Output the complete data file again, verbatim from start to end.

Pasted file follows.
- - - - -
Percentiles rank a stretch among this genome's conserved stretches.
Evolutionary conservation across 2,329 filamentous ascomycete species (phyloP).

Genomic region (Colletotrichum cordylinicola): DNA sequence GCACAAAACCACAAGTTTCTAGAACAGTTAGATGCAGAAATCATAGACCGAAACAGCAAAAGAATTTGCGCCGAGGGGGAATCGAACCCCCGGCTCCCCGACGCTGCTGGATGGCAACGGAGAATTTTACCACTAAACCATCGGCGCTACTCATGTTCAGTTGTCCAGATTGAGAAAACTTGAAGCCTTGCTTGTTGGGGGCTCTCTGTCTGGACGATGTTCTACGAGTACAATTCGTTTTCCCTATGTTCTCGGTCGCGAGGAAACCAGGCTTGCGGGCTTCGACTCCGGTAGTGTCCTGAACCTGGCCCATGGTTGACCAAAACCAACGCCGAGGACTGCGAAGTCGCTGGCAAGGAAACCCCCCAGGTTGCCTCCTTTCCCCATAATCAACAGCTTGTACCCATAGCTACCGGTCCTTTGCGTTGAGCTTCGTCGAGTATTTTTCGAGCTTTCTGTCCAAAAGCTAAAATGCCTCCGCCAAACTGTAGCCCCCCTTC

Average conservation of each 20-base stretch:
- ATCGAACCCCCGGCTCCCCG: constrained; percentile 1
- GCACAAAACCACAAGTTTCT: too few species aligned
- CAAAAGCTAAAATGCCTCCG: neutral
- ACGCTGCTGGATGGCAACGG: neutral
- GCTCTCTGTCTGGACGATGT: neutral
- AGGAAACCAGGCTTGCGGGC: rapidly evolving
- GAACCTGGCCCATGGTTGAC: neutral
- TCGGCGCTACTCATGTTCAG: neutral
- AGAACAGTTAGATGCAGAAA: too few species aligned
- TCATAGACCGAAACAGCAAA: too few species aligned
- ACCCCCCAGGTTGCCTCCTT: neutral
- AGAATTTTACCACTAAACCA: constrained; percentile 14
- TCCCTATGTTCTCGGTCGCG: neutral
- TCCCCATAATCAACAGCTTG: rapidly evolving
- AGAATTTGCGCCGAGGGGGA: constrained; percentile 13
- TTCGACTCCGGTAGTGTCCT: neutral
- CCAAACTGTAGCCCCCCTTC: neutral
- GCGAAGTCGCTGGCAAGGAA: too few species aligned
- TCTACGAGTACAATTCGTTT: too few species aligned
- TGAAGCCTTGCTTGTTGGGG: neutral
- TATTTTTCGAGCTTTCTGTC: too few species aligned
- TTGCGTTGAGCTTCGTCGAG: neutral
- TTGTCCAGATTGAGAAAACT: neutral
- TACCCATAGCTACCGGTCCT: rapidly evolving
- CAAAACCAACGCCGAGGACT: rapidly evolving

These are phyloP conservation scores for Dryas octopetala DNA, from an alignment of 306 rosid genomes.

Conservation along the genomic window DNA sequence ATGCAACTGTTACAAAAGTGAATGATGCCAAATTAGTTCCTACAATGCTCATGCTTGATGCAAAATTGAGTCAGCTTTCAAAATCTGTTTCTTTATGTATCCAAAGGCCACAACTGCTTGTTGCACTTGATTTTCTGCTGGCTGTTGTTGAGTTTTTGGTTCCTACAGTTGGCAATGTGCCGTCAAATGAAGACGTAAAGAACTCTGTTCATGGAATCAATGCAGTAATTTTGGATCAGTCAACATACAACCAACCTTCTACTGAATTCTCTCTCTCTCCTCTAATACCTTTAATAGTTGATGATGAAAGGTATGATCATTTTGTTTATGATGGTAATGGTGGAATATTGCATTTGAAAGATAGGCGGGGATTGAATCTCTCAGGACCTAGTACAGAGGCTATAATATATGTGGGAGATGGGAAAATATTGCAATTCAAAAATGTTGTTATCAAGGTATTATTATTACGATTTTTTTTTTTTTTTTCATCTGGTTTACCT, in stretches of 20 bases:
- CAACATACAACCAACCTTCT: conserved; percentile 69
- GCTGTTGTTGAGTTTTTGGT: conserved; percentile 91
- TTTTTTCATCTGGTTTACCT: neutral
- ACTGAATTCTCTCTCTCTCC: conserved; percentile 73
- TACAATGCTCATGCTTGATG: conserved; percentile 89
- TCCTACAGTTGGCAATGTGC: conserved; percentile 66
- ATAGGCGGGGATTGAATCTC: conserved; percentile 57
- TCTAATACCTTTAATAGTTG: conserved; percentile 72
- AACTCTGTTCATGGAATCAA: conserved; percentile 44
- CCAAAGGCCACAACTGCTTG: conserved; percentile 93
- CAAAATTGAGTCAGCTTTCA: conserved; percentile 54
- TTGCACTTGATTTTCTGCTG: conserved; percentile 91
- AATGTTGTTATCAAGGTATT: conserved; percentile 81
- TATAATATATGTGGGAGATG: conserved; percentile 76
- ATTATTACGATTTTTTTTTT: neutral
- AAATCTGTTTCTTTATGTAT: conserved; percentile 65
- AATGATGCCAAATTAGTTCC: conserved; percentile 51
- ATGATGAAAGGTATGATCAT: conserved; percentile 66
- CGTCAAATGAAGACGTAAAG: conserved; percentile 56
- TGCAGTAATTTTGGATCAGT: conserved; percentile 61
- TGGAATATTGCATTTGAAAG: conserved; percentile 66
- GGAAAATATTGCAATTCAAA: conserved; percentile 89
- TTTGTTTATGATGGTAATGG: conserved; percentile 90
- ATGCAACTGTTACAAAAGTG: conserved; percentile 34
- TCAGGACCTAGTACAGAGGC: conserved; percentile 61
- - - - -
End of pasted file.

Percentiles rank a stretch among this genome's conserved stretches.
Evolutionary conservation across 2,329 filamentous ascomycete species (phyloP).

Genomic region (Colletotrichum cordylinicola): DNA sequence GCACAAAACCACAAGTTTCTAGAACAGTTAGATGCAGAAATCATAGACCGAAACAGCAAAAGAATTTGCGCCGAGGGGGAATCGAACCCCCGGCTCCCCGACGCTGCTGGATGGCAACGGAGAATTTTACCACTAAACCATCGGCGCTACTCATGTTCAGTTGTCCAGATTGAGAAAACTTGAAGCCTTGCTTGTTGGGGGCTCTCTGTCTGGACGATGTTCTACGAGTACAATTCGTTTTCCCTATGTTCTCGGTCGCGAGGAAACCAGGCTTGCGGGCTTCGACTCCGGTAGTGTCCTGAACCTGGCCCATGGTTGACCAAAACCAACGCCGAGGACTGCGAAGTCGCTGGCAAGGAAACCCCCCAGGTTGCCTCCTTTCCCCATAATCAACAGCTTGTACCCATAGCTACCGGTCCTTTGCGTTGAGCTTCGTCGAGTATTTTTCGAGCTTTCTGTCCAAAAGCTAAAATGCCTCCGCCAAACTGTAGCCCCCCTTC

Average conservation of each 20-base stretch:
- ATCGAACCCCCGGCTCCCCG: constrained; percentile 1
- GCACAAAACCACAAGTTTCT: too few species aligned
- CAAAAGCTAAAATGCCTCCG: neutral
- ACGCTGCTGGATGGCAACGG: neutral
- GCTCTCTGTCTGGACGATGT: neutral
- AGGAAACCAGGCTTGCGGGC: rapidly evolving
- GAACCTGGCCCATGGTTGAC: neutral
- TCGGCGCTACTCATGTTCAG: neutral
- AGAACAGTTAGATGCAGAAA: too few species aligned
- TCATAGACCGAAACAGCAAA: too few species aligned
- ACCCCCCAGGTTGCCTCCTT: neutral
- AGAATTTTACCACTAAACCA: constrained; percentile 14
- TCCCTATGTTCTCGGTCGCG: neutral
- TCCCCATAATCAACAGCTTG: rapidly evolving
- AGAATTTGCGCCGAGGGGGA: constrained; percentile 13
- TTCGACTCCGGTAGTGTCCT: neutral
- CCAAACTGTAGCCCCCCTTC: neutral
- GCGAAGTCGCTGGCAAGGAA: too few species aligned
- TCTACGAGTACAATTCGTTT: too few species aligned
- TGAAGCCTTGCTTGTTGGGG: neutral
- TATTTTTCGAGCTTTCTGTC: too few species aligned
- TTGCGTTGAGCTTCGTCGAG: neutral
- TTGTCCAGATTGAGAAAACT: neutral
- TACCCATAGCTACCGGTCCT: rapidly evolving
- CAAAACCAACGCCGAGGACT: rapidly evolving

These are phyloP conservation scores for Dryas octopetala DNA, from an alignment of 306 rosid genomes.

Conservation along the genomic window DNA sequence ATGCAACTGTTACAAAAGTGAATGATGCCAAATTAGTTCCTACAATGCTCATGCTTGATGCAAAATTGAGTCAGCTTTCAAAATCTGTTTCTTTATGTATCCAAAGGCCACAACTGCTTGTTGCACTTGATTTTCTGCTGGCTGTTGTTGAGTTTTTGGTTCCTACAGTTGGCAATGTGCCGTCAAATGAAGACGTAAAGAACTCTGTTCATGGAATCAATGCAGTAATTTTGGATCAGTCAACATACAACCAACCTTCTACTGAATTCTCTCTCTCTCCTCTAATACCTTTAATAGTTGATGATGAAAGGTATGATCATTTTGTTTATGATGGTAATGGTGGAATATTGCATTTGAAAGATAGGCGGGGATTGAATCTCTCAGGACCTAGTACAGAGGCTATAATATATGTGGGAGATGGGAAAATATTGCAATTCAAAAATGTTGTTATCAAGGTATTATTATTACGATTTTTTTTTTTTTTTTCATCTGGTTTACCT, in stretches of 20 bases:
- CAACATACAACCAACCTTCT: conserved; percentile 69
- GCTGTTGTTGAGTTTTTGGT: conserved; percentile 91
- TTTTTTCATCTGGTTTACCT: neutral
- ACTGAATTCTCTCTCTCTCC: conserved; percentile 73
- TACAATGCTCATGCTTGATG: conserved; percentile 89
- TCCTACAGTTGGCAATGTGC: conserved; percentile 66
- ATAGGCGGGGATTGAATCTC: conserved; percentile 57
- TCTAATACCTTTAATAGTTG: conserved; percentile 72
- AACTCTGTTCATGGAATCAA: conserved; percentile 44
- CCAAAGGCCACAACTGCTTG: conserved; percentile 93
- CAAAATTGAGTCAGCTTTCA: conserved; percentile 54
- TTGCACTTGATTTTCTGCTG: conserved; percentile 91
- AATGTTGTTATCAAGGTATT: conserved; percentile 81
- TATAATATATGTGGGAGATG: conserved; percentile 76
- ATTATTACGATTTTTTTTTT: neutral
- AAATCTGTTTCTTTATGTAT: conserved; percentile 65
- AATGATGCCAAATTAGTTCC: conserved; percentile 51
- ATGATGAAAGGTATGATCAT: conserved; percentile 66
- CGTCAAATGAAGACGTAAAG: conserved; percentile 56
- TGCAGTAATTTTGGATCAGT: conserved; percentile 61
- TGGAATATTGCATTTGAAAG: conserved; percentile 66
- GGAAAATATTGCAATTCAAA: conserved; percentile 89
- TTTGTTTATGATGGTAATGG: conserved; percentile 90
- ATGCAACTGTTACAAAAGTG: conserved; percentile 34
- TCAGGACCTAGTACAGAGGC: conserved; percentile 61